One of Picasso’s most iconic portraits, originally created on 30th October 1932, which is actually part of a series that first introduced his loving mistress and golden muse, Marie-Thérèse Walter, will be offered at Sotheby’s as part of an Impressionist and Modern Art sale next month in London. With a price estimate of whopping $56.2 million, this Picasso’s stunning and monumental depiction of Marie-Thérèse Walter, Femme assise près d’une fenêtre is regarded as one of Picasso’s most famous works.
The story of Picasso’s first encounter with Marie-Therese, in 1927, when she was seventeen years old, and their subsequent love affair, is among the most compelling in 20th century art history. Picasso’s young lover Marie-Thérèse became a primary emblem of love, sex and desire in 20th century art. At first, her presence in Picasso’s works was veiled or coded as the artist was at the time married to Olga Kholklova, but when portraits of Marie-Therese hung, for the first time, alongside Cubist and Surrealist works in the major Picasso retrospective of 1932 at Galerie Georges Petit in Paris and at the Kunsthaus in Zurich, Picasso’s secret came out. Upon seeing Picasso’s numerous references to a specific face that was clearly not her own, Olga Khokhlova was suddenly alerted to the presence of a new woman in her husband’s life.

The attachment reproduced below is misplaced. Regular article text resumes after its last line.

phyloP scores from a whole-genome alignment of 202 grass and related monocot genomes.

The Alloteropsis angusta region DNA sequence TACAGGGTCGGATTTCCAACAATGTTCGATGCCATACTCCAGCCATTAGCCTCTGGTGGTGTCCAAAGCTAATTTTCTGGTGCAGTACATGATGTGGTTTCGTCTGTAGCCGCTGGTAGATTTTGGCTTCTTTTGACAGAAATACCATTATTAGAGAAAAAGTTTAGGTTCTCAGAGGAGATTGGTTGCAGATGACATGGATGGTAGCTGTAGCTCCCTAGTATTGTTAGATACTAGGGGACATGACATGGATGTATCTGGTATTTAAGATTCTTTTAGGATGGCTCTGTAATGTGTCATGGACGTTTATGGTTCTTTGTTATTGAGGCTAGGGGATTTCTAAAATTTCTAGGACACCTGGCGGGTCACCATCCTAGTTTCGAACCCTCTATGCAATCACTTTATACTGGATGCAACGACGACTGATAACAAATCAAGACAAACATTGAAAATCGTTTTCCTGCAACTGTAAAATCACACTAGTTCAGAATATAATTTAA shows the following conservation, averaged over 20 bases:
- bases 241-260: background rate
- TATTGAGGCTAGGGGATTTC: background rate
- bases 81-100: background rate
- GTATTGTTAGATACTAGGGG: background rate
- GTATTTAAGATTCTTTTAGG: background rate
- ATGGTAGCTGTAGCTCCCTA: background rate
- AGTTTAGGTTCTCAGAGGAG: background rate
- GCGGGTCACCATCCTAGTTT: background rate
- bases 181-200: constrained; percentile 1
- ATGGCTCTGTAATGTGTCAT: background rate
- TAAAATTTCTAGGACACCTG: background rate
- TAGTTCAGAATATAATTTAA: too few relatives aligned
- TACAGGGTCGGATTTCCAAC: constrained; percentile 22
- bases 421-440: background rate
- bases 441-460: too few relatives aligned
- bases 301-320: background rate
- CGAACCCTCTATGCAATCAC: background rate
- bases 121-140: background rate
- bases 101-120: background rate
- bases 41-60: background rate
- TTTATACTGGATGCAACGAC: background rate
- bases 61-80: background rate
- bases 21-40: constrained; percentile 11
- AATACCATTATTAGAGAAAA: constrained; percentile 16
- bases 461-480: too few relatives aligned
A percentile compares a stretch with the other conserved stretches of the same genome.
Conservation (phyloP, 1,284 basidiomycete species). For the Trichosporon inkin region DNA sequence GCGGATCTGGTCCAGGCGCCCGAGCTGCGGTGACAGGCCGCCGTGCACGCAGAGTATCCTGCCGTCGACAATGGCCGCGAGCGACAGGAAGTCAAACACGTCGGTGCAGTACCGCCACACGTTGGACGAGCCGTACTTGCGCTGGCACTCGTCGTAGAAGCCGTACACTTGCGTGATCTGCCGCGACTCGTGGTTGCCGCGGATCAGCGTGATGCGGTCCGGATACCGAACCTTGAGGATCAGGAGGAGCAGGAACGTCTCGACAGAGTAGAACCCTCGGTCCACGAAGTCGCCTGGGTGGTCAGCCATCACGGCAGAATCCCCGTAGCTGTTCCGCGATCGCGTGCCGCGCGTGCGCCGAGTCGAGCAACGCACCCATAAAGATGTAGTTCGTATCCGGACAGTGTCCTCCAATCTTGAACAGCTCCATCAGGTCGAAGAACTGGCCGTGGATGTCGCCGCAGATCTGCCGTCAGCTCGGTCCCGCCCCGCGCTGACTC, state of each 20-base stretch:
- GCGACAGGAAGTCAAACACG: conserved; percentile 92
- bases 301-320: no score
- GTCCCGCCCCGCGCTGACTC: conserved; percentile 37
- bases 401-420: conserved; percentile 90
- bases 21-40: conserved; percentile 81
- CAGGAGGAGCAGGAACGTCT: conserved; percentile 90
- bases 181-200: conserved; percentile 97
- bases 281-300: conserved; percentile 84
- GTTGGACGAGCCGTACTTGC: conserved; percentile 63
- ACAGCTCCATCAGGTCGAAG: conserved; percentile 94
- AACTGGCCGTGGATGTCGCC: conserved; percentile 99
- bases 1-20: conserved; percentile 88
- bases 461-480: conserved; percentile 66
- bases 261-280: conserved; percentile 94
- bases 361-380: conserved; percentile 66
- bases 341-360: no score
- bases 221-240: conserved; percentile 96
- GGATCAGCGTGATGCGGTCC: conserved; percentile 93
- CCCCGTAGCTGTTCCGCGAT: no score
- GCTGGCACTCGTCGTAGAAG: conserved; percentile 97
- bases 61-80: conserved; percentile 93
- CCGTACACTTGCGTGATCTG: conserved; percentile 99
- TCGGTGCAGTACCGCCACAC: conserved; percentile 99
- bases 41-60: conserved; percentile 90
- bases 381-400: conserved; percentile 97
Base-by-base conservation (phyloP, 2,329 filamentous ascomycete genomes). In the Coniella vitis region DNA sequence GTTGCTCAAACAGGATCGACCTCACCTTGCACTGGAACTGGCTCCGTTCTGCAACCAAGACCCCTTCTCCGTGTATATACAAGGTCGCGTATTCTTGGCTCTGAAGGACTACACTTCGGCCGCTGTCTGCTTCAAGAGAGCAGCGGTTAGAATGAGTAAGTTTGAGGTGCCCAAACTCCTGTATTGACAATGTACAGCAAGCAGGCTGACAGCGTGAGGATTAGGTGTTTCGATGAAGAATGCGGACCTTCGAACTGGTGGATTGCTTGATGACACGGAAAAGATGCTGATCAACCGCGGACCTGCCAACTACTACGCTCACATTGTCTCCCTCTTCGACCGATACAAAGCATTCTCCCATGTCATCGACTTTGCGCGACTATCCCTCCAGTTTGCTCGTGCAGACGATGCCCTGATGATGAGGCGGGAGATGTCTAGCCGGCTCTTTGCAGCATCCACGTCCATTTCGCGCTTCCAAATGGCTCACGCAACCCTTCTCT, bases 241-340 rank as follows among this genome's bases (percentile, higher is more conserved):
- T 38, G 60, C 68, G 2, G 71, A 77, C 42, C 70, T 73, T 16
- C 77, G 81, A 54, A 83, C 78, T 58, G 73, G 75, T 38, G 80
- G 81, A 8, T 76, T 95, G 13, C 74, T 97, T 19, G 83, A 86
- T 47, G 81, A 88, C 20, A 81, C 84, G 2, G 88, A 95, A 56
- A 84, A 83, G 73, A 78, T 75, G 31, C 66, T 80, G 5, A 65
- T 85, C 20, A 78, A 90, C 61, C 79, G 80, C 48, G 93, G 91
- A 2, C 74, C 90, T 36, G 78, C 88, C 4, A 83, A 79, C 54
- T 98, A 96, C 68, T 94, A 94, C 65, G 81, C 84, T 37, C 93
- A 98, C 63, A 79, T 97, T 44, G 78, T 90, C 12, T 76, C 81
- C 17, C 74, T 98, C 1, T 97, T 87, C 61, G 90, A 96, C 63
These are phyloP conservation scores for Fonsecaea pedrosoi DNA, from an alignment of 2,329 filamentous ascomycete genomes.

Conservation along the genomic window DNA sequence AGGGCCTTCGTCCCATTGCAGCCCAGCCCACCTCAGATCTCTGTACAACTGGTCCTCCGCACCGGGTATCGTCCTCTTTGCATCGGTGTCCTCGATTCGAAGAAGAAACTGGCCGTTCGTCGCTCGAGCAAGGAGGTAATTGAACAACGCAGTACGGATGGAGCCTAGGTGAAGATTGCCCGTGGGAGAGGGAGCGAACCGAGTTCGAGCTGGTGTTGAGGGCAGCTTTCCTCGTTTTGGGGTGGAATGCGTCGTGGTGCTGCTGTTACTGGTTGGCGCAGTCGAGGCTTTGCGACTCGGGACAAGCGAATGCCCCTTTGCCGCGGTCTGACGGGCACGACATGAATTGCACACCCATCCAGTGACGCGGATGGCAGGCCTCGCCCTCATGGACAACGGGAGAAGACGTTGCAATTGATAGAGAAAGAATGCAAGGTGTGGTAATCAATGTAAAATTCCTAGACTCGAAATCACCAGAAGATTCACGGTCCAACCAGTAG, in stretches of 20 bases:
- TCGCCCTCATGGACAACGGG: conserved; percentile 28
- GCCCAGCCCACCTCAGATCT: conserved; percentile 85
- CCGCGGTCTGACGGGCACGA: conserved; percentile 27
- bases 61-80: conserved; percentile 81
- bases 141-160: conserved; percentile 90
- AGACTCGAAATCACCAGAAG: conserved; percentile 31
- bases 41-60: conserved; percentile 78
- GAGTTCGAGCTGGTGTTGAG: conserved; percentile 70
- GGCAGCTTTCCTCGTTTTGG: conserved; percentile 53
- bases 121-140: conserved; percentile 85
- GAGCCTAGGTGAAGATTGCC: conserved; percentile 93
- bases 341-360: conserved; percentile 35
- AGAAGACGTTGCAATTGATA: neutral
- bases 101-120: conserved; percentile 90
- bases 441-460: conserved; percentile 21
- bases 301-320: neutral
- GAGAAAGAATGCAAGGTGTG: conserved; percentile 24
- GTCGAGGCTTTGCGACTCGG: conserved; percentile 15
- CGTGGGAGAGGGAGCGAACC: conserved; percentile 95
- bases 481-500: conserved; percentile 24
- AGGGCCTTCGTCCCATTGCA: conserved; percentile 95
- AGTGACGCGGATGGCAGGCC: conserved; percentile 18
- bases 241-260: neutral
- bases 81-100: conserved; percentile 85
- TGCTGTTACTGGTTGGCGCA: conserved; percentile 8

We have also earlier seen that some works of Pablo Picasso achieved incredible sums. His finest works like the Picasso’s cherry-red musketeer painting Homme a l’epee got sold for $11.5 million, Femme assise, robe bleue, depiction of Dora Maar, who became Picasso’s lover and muse at the expense of Marie-Therese Walter sold for $29.1 million, a 1934 image of the artist’s mistress, Marie-Thérèse Walter reading with her sister, Femmes Lisant (Deux Personnages) achieve $21.3 million, La Lecture, which shows the artist’s 17-year-old mistress Marie-Therese Walter snoozing in an armchair fetched $40.7 million.
Sotheby’s will also offer an exceptional group of works from eminent collections. The sale includes a Claude Monet’s monumental Nympheas avec reflets de Hautes Herbes of 1914-17 (estimated at $19.2-$28.7 million) from the artist’s most celebrated series of works, and an outstanding example of Fundacio Joan Miro’s important post-war paintings, Femme revant de l’evasion of 1945 (estimated $12.7-$19.2 million) that comes to auction for the first time in 50 years from the Wallach Collection.